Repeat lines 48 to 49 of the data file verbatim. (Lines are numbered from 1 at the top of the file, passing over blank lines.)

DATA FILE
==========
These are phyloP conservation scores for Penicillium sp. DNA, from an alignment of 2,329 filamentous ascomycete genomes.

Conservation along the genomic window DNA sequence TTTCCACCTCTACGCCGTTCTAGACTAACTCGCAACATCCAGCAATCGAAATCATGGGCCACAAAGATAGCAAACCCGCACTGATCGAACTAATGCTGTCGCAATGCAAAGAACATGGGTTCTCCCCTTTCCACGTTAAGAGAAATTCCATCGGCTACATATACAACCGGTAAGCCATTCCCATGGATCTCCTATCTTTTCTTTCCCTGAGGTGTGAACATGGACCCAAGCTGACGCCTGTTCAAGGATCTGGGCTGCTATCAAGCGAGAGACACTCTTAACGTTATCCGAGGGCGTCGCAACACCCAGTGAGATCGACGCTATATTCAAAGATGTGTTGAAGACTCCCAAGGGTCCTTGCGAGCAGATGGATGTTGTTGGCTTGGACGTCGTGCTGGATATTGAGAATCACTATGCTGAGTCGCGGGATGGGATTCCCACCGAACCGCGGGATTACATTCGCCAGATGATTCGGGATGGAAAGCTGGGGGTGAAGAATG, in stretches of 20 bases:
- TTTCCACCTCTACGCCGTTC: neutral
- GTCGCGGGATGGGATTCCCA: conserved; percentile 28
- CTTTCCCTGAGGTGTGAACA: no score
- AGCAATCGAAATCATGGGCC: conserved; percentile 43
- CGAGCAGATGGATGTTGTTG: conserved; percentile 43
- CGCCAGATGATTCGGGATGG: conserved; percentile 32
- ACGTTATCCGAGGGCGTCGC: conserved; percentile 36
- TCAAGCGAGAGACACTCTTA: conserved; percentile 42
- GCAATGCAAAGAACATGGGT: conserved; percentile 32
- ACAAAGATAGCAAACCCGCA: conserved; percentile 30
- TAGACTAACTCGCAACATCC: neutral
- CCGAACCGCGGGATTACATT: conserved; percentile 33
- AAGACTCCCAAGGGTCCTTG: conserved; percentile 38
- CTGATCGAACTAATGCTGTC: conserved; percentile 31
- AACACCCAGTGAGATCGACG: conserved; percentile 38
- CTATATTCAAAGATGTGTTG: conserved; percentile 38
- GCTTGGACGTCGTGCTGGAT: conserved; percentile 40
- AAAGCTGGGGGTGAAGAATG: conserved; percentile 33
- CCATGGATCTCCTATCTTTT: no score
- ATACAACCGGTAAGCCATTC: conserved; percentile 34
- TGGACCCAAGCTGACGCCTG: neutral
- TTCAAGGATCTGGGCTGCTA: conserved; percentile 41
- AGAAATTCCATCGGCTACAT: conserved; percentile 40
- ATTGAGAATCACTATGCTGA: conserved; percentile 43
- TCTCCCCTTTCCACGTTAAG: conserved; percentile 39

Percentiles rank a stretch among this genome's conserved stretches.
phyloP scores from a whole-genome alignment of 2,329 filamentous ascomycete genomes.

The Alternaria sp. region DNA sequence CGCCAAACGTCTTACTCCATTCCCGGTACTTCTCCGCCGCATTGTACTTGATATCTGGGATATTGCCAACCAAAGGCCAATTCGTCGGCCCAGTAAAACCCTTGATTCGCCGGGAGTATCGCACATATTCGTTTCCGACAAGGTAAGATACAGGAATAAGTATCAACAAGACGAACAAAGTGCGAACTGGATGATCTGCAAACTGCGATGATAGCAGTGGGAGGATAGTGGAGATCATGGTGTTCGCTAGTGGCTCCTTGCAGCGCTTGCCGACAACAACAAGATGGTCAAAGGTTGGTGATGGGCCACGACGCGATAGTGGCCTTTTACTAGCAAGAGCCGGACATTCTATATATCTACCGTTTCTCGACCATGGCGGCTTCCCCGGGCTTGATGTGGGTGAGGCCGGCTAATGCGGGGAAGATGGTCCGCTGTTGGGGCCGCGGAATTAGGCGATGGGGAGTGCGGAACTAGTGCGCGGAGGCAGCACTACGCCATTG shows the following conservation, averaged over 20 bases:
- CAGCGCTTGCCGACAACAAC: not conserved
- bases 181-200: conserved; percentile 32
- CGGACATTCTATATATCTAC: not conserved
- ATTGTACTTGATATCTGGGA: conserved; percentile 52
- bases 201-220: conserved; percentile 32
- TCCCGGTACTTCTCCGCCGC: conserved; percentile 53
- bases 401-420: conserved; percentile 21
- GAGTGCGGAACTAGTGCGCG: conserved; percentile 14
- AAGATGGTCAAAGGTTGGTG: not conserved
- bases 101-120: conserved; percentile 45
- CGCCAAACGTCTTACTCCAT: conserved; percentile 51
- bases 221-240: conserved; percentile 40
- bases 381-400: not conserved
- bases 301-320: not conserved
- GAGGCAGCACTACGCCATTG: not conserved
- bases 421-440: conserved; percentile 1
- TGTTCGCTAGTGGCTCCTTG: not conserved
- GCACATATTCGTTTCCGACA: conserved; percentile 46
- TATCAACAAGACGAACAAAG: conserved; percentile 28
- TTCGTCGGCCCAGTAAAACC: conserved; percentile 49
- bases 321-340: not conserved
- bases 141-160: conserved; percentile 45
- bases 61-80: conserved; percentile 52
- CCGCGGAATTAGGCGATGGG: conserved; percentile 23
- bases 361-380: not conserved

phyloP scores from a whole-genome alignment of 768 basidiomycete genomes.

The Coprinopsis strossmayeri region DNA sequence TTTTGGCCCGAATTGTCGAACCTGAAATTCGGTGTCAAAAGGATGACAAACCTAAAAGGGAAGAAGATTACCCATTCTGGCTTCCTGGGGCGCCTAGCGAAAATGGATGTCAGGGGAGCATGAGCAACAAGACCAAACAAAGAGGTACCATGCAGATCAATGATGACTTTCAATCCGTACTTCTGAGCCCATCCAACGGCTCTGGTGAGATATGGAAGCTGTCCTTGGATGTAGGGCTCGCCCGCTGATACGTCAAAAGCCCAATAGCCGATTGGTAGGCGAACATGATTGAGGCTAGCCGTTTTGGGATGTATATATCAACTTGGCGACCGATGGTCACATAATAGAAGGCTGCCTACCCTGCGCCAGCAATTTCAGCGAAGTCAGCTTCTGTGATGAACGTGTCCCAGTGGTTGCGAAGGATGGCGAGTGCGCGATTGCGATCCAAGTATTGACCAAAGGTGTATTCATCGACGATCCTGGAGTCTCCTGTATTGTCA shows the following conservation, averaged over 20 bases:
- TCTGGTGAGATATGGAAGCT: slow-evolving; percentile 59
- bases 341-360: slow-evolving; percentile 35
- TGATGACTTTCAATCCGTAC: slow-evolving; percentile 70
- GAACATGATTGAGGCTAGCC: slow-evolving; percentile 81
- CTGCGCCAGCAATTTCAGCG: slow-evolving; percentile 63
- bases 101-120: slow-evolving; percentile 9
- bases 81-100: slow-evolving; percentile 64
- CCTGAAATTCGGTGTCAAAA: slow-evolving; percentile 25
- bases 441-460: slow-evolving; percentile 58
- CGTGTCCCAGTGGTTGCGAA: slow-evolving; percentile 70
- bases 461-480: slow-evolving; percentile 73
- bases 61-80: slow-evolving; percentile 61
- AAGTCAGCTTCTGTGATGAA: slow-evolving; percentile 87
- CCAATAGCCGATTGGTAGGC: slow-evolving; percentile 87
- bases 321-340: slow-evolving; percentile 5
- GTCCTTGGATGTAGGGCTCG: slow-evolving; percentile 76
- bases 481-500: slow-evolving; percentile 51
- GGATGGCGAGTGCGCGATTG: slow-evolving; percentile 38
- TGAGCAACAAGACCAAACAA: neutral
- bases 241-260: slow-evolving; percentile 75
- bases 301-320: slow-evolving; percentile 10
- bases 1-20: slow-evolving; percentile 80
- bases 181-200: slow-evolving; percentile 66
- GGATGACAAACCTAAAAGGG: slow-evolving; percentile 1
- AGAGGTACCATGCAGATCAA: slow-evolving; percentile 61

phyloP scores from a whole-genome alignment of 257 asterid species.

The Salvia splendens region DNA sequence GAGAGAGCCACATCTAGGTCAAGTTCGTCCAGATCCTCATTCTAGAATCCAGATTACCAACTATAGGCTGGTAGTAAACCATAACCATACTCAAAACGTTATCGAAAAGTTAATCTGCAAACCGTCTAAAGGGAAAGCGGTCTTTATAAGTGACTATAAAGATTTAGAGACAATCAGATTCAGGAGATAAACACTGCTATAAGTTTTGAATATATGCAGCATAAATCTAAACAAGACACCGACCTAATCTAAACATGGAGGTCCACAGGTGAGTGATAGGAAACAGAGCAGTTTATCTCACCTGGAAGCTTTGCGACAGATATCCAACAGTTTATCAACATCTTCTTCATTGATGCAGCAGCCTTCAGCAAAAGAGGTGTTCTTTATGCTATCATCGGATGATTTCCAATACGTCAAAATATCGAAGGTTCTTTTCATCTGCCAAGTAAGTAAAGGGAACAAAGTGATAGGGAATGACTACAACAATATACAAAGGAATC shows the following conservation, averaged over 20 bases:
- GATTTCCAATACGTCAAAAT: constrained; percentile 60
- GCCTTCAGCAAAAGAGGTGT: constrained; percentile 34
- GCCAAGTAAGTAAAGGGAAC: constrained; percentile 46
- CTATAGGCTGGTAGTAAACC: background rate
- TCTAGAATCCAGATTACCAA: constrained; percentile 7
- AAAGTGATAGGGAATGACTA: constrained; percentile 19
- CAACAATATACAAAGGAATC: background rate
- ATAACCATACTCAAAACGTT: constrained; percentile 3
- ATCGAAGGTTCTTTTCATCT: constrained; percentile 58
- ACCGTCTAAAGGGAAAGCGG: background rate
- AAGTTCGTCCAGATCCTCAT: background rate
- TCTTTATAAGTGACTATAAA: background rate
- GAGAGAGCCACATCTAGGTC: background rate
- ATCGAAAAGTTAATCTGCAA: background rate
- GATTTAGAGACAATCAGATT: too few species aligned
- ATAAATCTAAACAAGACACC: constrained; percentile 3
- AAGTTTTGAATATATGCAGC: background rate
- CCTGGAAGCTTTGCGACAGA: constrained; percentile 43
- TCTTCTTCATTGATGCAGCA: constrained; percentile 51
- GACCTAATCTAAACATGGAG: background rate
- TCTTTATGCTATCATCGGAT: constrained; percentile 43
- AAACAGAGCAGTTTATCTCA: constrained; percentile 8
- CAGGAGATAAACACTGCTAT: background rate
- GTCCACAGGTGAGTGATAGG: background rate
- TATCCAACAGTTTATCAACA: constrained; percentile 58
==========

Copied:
- GCACATATTCGTTTCCGACA: conserved; percentile 46
- TATCAACAAGACGAACAAAG: conserved; percentile 28